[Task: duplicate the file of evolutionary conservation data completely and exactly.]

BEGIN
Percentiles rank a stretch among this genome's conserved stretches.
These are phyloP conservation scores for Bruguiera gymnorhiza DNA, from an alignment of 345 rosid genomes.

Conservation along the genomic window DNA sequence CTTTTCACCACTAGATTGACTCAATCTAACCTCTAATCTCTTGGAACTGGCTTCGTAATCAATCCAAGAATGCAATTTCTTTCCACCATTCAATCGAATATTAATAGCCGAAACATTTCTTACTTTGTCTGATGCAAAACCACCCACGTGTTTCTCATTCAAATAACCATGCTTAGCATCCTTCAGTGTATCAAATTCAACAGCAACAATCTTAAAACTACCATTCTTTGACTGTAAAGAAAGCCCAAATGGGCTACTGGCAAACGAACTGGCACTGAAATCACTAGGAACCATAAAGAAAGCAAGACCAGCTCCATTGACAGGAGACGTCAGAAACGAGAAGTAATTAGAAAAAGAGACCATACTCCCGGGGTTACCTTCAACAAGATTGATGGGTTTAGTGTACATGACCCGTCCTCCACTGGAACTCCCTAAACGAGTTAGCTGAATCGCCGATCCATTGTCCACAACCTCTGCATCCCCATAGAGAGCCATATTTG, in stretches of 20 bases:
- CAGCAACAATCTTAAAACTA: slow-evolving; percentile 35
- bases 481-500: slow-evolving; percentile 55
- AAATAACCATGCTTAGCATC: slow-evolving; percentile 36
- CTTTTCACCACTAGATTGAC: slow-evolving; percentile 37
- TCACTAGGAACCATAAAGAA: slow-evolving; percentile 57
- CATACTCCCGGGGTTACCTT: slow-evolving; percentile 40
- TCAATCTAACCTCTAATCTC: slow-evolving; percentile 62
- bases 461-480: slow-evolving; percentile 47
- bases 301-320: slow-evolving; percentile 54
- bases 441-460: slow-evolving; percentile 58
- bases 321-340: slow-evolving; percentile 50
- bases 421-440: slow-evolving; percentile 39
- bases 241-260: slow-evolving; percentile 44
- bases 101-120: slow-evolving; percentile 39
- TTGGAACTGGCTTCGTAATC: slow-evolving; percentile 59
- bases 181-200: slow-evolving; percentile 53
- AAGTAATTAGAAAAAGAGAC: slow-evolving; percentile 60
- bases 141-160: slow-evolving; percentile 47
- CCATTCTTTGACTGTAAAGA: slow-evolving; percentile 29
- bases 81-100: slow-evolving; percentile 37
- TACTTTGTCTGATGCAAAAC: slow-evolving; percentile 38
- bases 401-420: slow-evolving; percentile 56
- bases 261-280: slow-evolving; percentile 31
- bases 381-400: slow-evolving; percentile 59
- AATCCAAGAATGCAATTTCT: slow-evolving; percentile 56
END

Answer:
Percentiles rank a stretch among this genome's conserved stretches.
These are phyloP conservation scores for Bruguiera gymnorhiza DNA, from an alignment of 345 rosid genomes.

Conservation along the genomic window DNA sequence CTTTTCACCACTAGATTGACTCAATCTAACCTCTAATCTCTTGGAACTGGCTTCGTAATCAATCCAAGAATGCAATTTCTTTCCACCATTCAATCGAATATTAATAGCCGAAACATTTCTTACTTTGTCTGATGCAAAACCACCCACGTGTTTCTCATTCAAATAACCATGCTTAGCATCCTTCAGTGTATCAAATTCAACAGCAACAATCTTAAAACTACCATTCTTTGACTGTAAAGAAAGCCCAAATGGGCTACTGGCAAACGAACTGGCACTGAAATCACTAGGAACCATAAAGAAAGCAAGACCAGCTCCATTGACAGGAGACGTCAGAAACGAGAAGTAATTAGAAAAAGAGACCATACTCCCGGGGTTACCTTCAACAAGATTGATGGGTTTAGTGTACATGACCCGTCCTCCACTGGAACTCCCTAAACGAGTTAGCTGAATCGCCGATCCATTGTCCACAACCTCTGCATCCCCATAGAGAGCCATATTTG, in stretches of 20 bases:
- CAGCAACAATCTTAAAACTA: slow-evolving; percentile 35
- bases 481-500: slow-evolving; percentile 55
- AAATAACCATGCTTAGCATC: slow-evolving; percentile 36
- CTTTTCACCACTAGATTGAC: slow-evolving; percentile 37
- TCACTAGGAACCATAAAGAA: slow-evolving; percentile 57
- CATACTCCCGGGGTTACCTT: slow-evolving; percentile 40
- TCAATCTAACCTCTAATCTC: slow-evolving; percentile 62
- bases 461-480: slow-evolving; percentile 47
- bases 301-320: slow-evolving; percentile 54
- bases 441-460: slow-evolving; percentile 58
- bases 321-340: slow-evolving; percentile 50
- bases 421-440: slow-evolving; percentile 39
- bases 241-260: slow-evolving; percentile 44
- bases 101-120: slow-evolving; percentile 39
- TTGGAACTGGCTTCGTAATC: slow-evolving; percentile 59
- bases 181-200: slow-evolving; percentile 53
- AAGTAATTAGAAAAAGAGAC: slow-evolving; percentile 60
- bases 141-160: slow-evolving; percentile 47
- CCATTCTTTGACTGTAAAGA: slow-evolving; percentile 29
- bases 81-100: slow-evolving; percentile 37
- TACTTTGTCTGATGCAAAAC: slow-evolving; percentile 38
- bases 401-420: slow-evolving; percentile 56
- bases 261-280: slow-evolving; percentile 31
- bases 381-400: slow-evolving; percentile 59
- AATCCAAGAATGCAATTTCT: slow-evolving; percentile 56